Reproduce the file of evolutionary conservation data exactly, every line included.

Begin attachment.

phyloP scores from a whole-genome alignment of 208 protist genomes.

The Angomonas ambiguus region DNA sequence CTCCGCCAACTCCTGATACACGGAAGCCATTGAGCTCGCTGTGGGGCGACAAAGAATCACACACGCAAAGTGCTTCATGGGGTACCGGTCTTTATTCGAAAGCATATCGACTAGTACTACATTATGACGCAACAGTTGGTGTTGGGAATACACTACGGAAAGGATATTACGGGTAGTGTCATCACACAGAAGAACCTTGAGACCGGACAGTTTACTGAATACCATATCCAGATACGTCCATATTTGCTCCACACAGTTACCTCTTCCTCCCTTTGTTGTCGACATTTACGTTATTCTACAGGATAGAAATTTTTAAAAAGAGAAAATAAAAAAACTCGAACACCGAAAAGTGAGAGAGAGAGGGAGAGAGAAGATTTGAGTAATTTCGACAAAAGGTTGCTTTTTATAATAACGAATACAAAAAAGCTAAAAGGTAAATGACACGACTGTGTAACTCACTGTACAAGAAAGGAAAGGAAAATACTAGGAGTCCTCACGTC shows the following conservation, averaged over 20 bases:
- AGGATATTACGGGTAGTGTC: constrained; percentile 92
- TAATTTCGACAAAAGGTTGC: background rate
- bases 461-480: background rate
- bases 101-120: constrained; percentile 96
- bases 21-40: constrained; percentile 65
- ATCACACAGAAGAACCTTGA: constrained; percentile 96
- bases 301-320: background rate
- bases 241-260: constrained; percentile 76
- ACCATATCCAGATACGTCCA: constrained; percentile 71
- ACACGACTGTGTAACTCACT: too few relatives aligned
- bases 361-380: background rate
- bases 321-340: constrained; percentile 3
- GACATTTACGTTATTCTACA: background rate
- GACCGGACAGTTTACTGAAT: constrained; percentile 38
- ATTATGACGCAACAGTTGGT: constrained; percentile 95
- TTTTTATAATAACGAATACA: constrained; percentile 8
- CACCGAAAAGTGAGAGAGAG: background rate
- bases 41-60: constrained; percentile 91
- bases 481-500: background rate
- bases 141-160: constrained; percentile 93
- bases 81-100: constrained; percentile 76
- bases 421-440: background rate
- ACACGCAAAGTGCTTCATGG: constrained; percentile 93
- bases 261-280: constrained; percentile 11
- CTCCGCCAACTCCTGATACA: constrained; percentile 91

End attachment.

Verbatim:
phyloP scores from a whole-genome alignment of 208 protist genomes.

The Angomonas ambiguus region DNA sequence CTCCGCCAACTCCTGATACACGGAAGCCATTGAGCTCGCTGTGGGGCGACAAAGAATCACACACGCAAAGTGCTTCATGGGGTACCGGTCTTTATTCGAAAGCATATCGACTAGTACTACATTATGACGCAACAGTTGGTGTTGGGAATACACTACGGAAAGGATATTACGGGTAGTGTCATCACACAGAAGAACCTTGAGACCGGACAGTTTACTGAATACCATATCCAGATACGTCCATATTTGCTCCACACAGTTACCTCTTCCTCCCTTTGTTGTCGACATTTACGTTATTCTACAGGATAGAAATTTTTAAAAAGAGAAAATAAAAAAACTCGAACACCGAAAAGTGAGAGAGAGAGGGAGAGAGAAGATTTGAGTAATTTCGACAAAAGGTTGCTTTTTATAATAACGAATACAAAAAAGCTAAAAGGTAAATGACACGACTGTGTAACTCACTGTACAAGAAAGGAAAGGAAAATACTAGGAGTCCTCACGTC shows the following conservation, averaged over 20 bases:
- AGGATATTACGGGTAGTGTC: constrained; percentile 92
- TAATTTCGACAAAAGGTTGC: background rate
- bases 461-480: background rate
- bases 101-120: constrained; percentile 96
- bases 21-40: constrained; percentile 65
- ATCACACAGAAGAACCTTGA: constrained; percentile 96
- bases 301-320: background rate
- bases 241-260: constrained; percentile 76
- ACCATATCCAGATACGTCCA: constrained; percentile 71
- ACACGACTGTGTAACTCACT: too few relatives aligned
- bases 361-380: background rate
- bases 321-340: constrained; percentile 3
- GACATTTACGTTATTCTACA: background rate
- GACCGGACAGTTTACTGAAT: constrained; percentile 38
- ATTATGACGCAACAGTTGGT: constrained; percentile 95
- TTTTTATAATAACGAATACA: constrained; percentile 8
- CACCGAAAAGTGAGAGAGAG: background rate
- bases 41-60: constrained; percentile 91
- bases 481-500: background rate
- bases 141-160: constrained; percentile 93
- bases 81-100: constrained; percentile 76
- bases 421-440: background rate
- ACACGCAAAGTGCTTCATGG: constrained; percentile 93
- bases 261-280: constrained; percentile 11
- CTCCGCCAACTCCTGATACA: constrained; percentile 91